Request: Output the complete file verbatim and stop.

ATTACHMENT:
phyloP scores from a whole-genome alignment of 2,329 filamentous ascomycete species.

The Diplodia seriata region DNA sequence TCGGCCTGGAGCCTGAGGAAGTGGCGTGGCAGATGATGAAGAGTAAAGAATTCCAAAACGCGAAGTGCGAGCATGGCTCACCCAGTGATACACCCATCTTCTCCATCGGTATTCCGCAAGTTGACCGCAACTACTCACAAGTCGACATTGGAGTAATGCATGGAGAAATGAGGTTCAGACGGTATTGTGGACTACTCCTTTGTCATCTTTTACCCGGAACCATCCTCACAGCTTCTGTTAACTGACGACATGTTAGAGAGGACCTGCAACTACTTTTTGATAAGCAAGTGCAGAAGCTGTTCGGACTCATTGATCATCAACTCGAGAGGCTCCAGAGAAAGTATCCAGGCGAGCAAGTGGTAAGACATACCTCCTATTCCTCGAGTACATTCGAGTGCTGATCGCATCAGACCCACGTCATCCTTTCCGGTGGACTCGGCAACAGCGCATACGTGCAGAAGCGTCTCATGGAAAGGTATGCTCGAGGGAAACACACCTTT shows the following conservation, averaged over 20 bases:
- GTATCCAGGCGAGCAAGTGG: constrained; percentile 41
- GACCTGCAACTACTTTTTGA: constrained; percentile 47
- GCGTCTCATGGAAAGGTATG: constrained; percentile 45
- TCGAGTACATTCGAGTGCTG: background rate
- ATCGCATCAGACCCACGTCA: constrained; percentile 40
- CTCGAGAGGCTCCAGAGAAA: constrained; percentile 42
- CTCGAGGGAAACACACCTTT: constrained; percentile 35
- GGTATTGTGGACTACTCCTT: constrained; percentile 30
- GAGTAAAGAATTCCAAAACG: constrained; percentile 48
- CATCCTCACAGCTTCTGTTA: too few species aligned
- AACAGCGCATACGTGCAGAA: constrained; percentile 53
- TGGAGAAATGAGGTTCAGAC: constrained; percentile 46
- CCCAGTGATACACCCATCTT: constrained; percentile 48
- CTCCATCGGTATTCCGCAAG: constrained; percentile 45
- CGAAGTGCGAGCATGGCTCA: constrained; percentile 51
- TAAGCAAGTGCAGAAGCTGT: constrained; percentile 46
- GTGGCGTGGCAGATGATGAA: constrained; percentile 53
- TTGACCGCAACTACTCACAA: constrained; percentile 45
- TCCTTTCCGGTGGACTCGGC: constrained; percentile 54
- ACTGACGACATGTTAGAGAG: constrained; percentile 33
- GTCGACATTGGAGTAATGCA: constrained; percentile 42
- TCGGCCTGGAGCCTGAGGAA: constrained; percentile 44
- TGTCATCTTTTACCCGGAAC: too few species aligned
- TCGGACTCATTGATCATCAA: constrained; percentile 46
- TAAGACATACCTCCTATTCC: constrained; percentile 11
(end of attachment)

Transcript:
phyloP scores from a whole-genome alignment of 2,329 filamentous ascomycete species.

The Diplodia seriata region DNA sequence TCGGCCTGGAGCCTGAGGAAGTGGCGTGGCAGATGATGAAGAGTAAAGAATTCCAAAACGCGAAGTGCGAGCATGGCTCACCCAGTGATACACCCATCTTCTCCATCGGTATTCCGCAAGTTGACCGCAACTACTCACAAGTCGACATTGGAGTAATGCATGGAGAAATGAGGTTCAGACGGTATTGTGGACTACTCCTTTGTCATCTTTTACCCGGAACCATCCTCACAGCTTCTGTTAACTGACGACATGTTAGAGAGGACCTGCAACTACTTTTTGATAAGCAAGTGCAGAAGCTGTTCGGACTCATTGATCATCAACTCGAGAGGCTCCAGAGAAAGTATCCAGGCGAGCAAGTGGTAAGACATACCTCCTATTCCTCGAGTACATTCGAGTGCTGATCGCATCAGACCCACGTCATCCTTTCCGGTGGACTCGGCAACAGCGCATACGTGCAGAAGCGTCTCATGGAAAGGTATGCTCGAGGGAAACACACCTTT shows the following conservation, averaged over 20 bases:
- GTATCCAGGCGAGCAAGTGG: constrained; percentile 41
- GACCTGCAACTACTTTTTGA: constrained; percentile 47
- GCGTCTCATGGAAAGGTATG: constrained; percentile 45
- TCGAGTACATTCGAGTGCTG: background rate
- ATCGCATCAGACCCACGTCA: constrained; percentile 40
- CTCGAGAGGCTCCAGAGAAA: constrained; percentile 42
- CTCGAGGGAAACACACCTTT: constrained; percentile 35
- GGTATTGTGGACTACTCCTT: constrained; percentile 30
- GAGTAAAGAATTCCAAAACG: constrained; percentile 48
- CATCCTCACAGCTTCTGTTA: too few species aligned
- AACAGCGCATACGTGCAGAA: constrained; percentile 53
- TGGAGAAATGAGGTTCAGAC: constrained; percentile 46
- CCCAGTGATACACCCATCTT: constrained; percentile 48
- CTCCATCGGTATTCCGCAAG: constrained; percentile 45
- CGAAGTGCGAGCATGGCTCA: constrained; percentile 51
- TAAGCAAGTGCAGAAGCTGT: constrained; percentile 46
- GTGGCGTGGCAGATGATGAA: constrained; percentile 53
- TTGACCGCAACTACTCACAA: constrained; percentile 45
- TCCTTTCCGGTGGACTCGGC: constrained; percentile 54
- ACTGACGACATGTTAGAGAG: constrained; percentile 33
- GTCGACATTGGAGTAATGCA: constrained; percentile 42
- TCGGCCTGGAGCCTGAGGAA: constrained; percentile 44
- TGTCATCTTTTACCCGGAAC: too few species aligned
- TCGGACTCATTGATCATCAA: constrained; percentile 46
- TAAGACATACCTCCTATTCC: constrained; percentile 11